Communities in rural Matabeleland have found themselves in a dilemma after the promulgation of S.I. 99 of 2020 which provides for mandatory wearing of masks outside the home.
The provision, which is set to prevent the community spread of Covid-19 during level 2 of the national lockdown has been met with mixed reactions.
Habakkuk Trust Community Advocacy Action Teams from various parts of Matabeleland reported that the provision of the wearing of masks came as a surprise to most villagers due to limited access to information. Villagers at Maphisa Growth point in Matobo ward 19 got the shock of their lives after they were denied entry into local shops for not wearing masks.
A significant population of rural Matabeleland is still facing challenges with access to mobile networks, radio and television signals. This has contributed immensely to skewed information on government pronouncements and the lack of it thereof.
As of yesterday late afternoon, communities in Nkayi-Nesigwe Area and Bambadzi in Bulilima had not received information on the provisions of S.I 99 of 2020. While in some parts of Insiza and Tsholotsho Districts, there were reports of conflicting messages on the use of masks induced by social media platforms. Messages on social media platforms discouraged villagers from making home-made masks citing that they cannot prevent the spread of the novel Coronavirus. This is contrary to President Mnangagwa’ s announcement that all people must wear face masks of any type, even home-made cloth ones, in all public spaces and when they are outside of their homes.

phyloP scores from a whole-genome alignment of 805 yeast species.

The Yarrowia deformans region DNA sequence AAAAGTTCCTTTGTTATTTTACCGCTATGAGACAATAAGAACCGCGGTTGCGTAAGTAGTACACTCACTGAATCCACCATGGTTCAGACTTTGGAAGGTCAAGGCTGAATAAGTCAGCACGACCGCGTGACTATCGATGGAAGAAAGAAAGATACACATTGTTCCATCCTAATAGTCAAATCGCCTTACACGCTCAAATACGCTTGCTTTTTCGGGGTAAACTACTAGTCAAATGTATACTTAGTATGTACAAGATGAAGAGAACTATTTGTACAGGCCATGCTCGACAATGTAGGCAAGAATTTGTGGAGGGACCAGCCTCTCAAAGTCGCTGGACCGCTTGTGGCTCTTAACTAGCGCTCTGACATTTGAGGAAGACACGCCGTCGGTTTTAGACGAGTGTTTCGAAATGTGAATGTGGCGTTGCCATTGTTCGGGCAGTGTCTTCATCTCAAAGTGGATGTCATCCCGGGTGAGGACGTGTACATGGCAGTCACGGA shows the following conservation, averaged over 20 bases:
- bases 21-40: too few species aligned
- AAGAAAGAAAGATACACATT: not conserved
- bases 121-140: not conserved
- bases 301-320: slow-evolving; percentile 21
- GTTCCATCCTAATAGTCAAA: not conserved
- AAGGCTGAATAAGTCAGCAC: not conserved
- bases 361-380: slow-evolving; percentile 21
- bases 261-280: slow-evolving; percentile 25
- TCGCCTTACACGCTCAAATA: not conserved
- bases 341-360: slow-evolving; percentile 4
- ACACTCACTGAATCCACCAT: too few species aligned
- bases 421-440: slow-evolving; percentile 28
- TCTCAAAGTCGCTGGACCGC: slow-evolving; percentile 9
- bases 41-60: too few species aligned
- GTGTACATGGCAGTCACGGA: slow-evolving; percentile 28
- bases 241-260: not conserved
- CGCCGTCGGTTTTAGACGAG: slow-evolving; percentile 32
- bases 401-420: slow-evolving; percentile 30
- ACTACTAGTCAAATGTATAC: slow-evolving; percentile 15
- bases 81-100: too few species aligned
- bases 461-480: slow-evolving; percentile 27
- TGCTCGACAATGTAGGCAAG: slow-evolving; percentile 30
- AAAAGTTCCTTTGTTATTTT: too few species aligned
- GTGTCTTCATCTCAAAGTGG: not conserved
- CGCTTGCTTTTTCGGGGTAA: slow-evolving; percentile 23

The banning of large gatherings has affected ward meetings which are a key local governance mechanism of conveying information including government pronouncements.
While appreciating the Government’s stance on the wearing homemade masks, villagers have bemoaned the unavailability of materials and sewing equipment to make them.
In Bulawayo CBD there was relative compliance to the legal statute as most people were seen moving about wearing masks. In western areas; it was no masks and no physical distancing in most places. Residents in Mpopoma were seen sharing masks in order to gain entry into shops, an act of desperation that carries a latency to fuel community spread. A mask costs between USD1 and USD2 which is way beyond the reach of ordinary Zimbabweans who are struggling to afford a decent meal.
Source: Habakkuk Trust